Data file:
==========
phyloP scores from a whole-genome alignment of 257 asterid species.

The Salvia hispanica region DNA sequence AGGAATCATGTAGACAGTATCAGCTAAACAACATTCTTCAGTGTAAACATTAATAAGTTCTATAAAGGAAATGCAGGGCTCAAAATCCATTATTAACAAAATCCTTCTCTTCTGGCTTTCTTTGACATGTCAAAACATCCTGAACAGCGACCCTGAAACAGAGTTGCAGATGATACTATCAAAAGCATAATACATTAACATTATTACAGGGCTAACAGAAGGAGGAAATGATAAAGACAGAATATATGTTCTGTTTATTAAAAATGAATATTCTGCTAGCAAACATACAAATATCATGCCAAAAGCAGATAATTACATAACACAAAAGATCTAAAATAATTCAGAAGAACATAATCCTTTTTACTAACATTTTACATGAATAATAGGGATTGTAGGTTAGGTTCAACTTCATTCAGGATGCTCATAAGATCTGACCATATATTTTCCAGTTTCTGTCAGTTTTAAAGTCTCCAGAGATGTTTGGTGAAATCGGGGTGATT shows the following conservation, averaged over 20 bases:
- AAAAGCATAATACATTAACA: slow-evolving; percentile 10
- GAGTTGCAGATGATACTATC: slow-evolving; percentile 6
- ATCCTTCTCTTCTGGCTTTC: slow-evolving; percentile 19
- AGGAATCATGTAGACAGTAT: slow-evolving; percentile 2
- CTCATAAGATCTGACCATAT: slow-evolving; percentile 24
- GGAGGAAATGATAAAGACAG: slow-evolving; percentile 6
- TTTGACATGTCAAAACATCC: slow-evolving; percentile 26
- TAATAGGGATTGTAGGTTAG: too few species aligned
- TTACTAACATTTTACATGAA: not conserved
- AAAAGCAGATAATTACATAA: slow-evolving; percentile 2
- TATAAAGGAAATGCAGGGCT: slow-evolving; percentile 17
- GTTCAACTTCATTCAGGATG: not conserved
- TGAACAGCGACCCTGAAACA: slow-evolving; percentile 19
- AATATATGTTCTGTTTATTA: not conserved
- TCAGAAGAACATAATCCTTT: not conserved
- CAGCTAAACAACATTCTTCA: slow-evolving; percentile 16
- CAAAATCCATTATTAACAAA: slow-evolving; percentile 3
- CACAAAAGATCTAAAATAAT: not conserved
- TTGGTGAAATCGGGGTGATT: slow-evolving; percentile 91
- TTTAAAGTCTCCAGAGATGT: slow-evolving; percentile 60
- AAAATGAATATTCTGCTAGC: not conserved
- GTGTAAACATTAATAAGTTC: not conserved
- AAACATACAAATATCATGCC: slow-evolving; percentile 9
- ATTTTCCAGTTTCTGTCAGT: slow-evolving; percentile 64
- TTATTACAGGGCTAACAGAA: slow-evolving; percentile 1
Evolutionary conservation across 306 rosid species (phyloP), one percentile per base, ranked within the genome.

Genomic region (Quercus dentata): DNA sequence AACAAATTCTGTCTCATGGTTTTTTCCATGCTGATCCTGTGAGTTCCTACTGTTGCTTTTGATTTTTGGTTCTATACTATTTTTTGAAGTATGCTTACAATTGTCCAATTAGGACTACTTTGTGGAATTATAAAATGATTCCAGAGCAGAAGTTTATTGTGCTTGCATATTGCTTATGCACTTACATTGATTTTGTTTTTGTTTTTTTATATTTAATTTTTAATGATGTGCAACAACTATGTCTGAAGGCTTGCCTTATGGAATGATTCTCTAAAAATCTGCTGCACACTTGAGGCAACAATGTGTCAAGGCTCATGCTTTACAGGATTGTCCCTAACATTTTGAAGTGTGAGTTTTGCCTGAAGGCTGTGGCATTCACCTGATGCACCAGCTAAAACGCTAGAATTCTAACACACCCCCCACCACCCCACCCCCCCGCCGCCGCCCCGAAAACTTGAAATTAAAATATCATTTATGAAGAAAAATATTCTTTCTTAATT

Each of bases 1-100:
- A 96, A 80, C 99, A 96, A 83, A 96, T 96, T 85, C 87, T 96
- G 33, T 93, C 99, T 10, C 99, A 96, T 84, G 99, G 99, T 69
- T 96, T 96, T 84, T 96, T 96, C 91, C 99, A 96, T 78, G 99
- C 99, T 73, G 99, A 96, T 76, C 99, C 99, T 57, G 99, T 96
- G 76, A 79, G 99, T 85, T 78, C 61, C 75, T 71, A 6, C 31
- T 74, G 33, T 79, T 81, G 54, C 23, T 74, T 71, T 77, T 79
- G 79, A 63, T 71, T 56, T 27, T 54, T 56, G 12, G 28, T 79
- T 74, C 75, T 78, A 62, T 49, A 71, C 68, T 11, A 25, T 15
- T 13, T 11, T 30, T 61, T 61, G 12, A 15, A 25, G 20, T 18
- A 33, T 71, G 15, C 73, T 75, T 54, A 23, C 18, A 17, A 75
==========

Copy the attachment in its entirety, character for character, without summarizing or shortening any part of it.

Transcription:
phyloP scores from a whole-genome alignment of 257 asterid species.

The Salvia hispanica region DNA sequence AGGAATCATGTAGACAGTATCAGCTAAACAACATTCTTCAGTGTAAACATTAATAAGTTCTATAAAGGAAATGCAGGGCTCAAAATCCATTATTAACAAAATCCTTCTCTTCTGGCTTTCTTTGACATGTCAAAACATCCTGAACAGCGACCCTGAAACAGAGTTGCAGATGATACTATCAAAAGCATAATACATTAACATTATTACAGGGCTAACAGAAGGAGGAAATGATAAAGACAGAATATATGTTCTGTTTATTAAAAATGAATATTCTGCTAGCAAACATACAAATATCATGCCAAAAGCAGATAATTACATAACACAAAAGATCTAAAATAATTCAGAAGAACATAATCCTTTTTACTAACATTTTACATGAATAATAGGGATTGTAGGTTAGGTTCAACTTCATTCAGGATGCTCATAAGATCTGACCATATATTTTCCAGTTTCTGTCAGTTTTAAAGTCTCCAGAGATGTTTGGTGAAATCGGGGTGATT shows the following conservation, averaged over 20 bases:
- AAAAGCATAATACATTAACA: slow-evolving; percentile 10
- GAGTTGCAGATGATACTATC: slow-evolving; percentile 6
- ATCCTTCTCTTCTGGCTTTC: slow-evolving; percentile 19
- AGGAATCATGTAGACAGTAT: slow-evolving; percentile 2
- CTCATAAGATCTGACCATAT: slow-evolving; percentile 24
- GGAGGAAATGATAAAGACAG: slow-evolving; percentile 6
- TTTGACATGTCAAAACATCC: slow-evolving; percentile 26
- TAATAGGGATTGTAGGTTAG: too few species aligned
- TTACTAACATTTTACATGAA: not conserved
- AAAAGCAGATAATTACATAA: slow-evolving; percentile 2
- TATAAAGGAAATGCAGGGCT: slow-evolving; percentile 17
- GTTCAACTTCATTCAGGATG: not conserved
- TGAACAGCGACCCTGAAACA: slow-evolving; percentile 19
- AATATATGTTCTGTTTATTA: not conserved
- TCAGAAGAACATAATCCTTT: not conserved
- CAGCTAAACAACATTCTTCA: slow-evolving; percentile 16
- CAAAATCCATTATTAACAAA: slow-evolving; percentile 3
- CACAAAAGATCTAAAATAAT: not conserved
- TTGGTGAAATCGGGGTGATT: slow-evolving; percentile 91
- TTTAAAGTCTCCAGAGATGT: slow-evolving; percentile 60
- AAAATGAATATTCTGCTAGC: not conserved
- GTGTAAACATTAATAAGTTC: not conserved
- AAACATACAAATATCATGCC: slow-evolving; percentile 9
- ATTTTCCAGTTTCTGTCAGT: slow-evolving; percentile 64
- TTATTACAGGGCTAACAGAA: slow-evolving; percentile 1
Evolutionary conservation across 306 rosid species (phyloP), one percentile per base, ranked within the genome.

Genomic region (Quercus dentata): DNA sequence AACAAATTCTGTCTCATGGTTTTTTCCATGCTGATCCTGTGAGTTCCTACTGTTGCTTTTGATTTTTGGTTCTATACTATTTTTTGAAGTATGCTTACAATTGTCCAATTAGGACTACTTTGTGGAATTATAAAATGATTCCAGAGCAGAAGTTTATTGTGCTTGCATATTGCTTATGCACTTACATTGATTTTGTTTTTGTTTTTTTATATTTAATTTTTAATGATGTGCAACAACTATGTCTGAAGGCTTGCCTTATGGAATGATTCTCTAAAAATCTGCTGCACACTTGAGGCAACAATGTGTCAAGGCTCATGCTTTACAGGATTGTCCCTAACATTTTGAAGTGTGAGTTTTGCCTGAAGGCTGTGGCATTCACCTGATGCACCAGCTAAAACGCTAGAATTCTAACACACCCCCCACCACCCCACCCCCCCGCCGCCGCCCCGAAAACTTGAAATTAAAATATCATTTATGAAGAAAAATATTCTTTCTTAATT

Each of bases 1-100:
- A 96, A 80, C 99, A 96, A 83, A 96, T 96, T 85, C 87, T 96
- G 33, T 93, C 99, T 10, C 99, A 96, T 84, G 99, G 99, T 69
- T 96, T 96, T 84, T 96, T 96, C 91, C 99, A 96, T 78, G 99
- C 99, T 73, G 99, A 96, T 76, C 99, C 99, T 57, G 99, T 96
- G 76, A 79, G 99, T 85, T 78, C 61, C 75, T 71, A 6, C 31
- T 74, G 33, T 79, T 81, G 54, C 23, T 74, T 71, T 77, T 79
- G 79, A 63, T 71, T 56, T 27, T 54, T 56, G 12, G 28, T 79
- T 74, C 75, T 78, A 62, T 49, A 71, C 68, T 11, A 25, T 15
- T 13, T 11, T 30, T 61, T 61, G 12, A 15, A 25, G 20, T 18
- A 33, T 71, G 15, C 73, T 75, T 54, A 23, C 18, A 17, A 75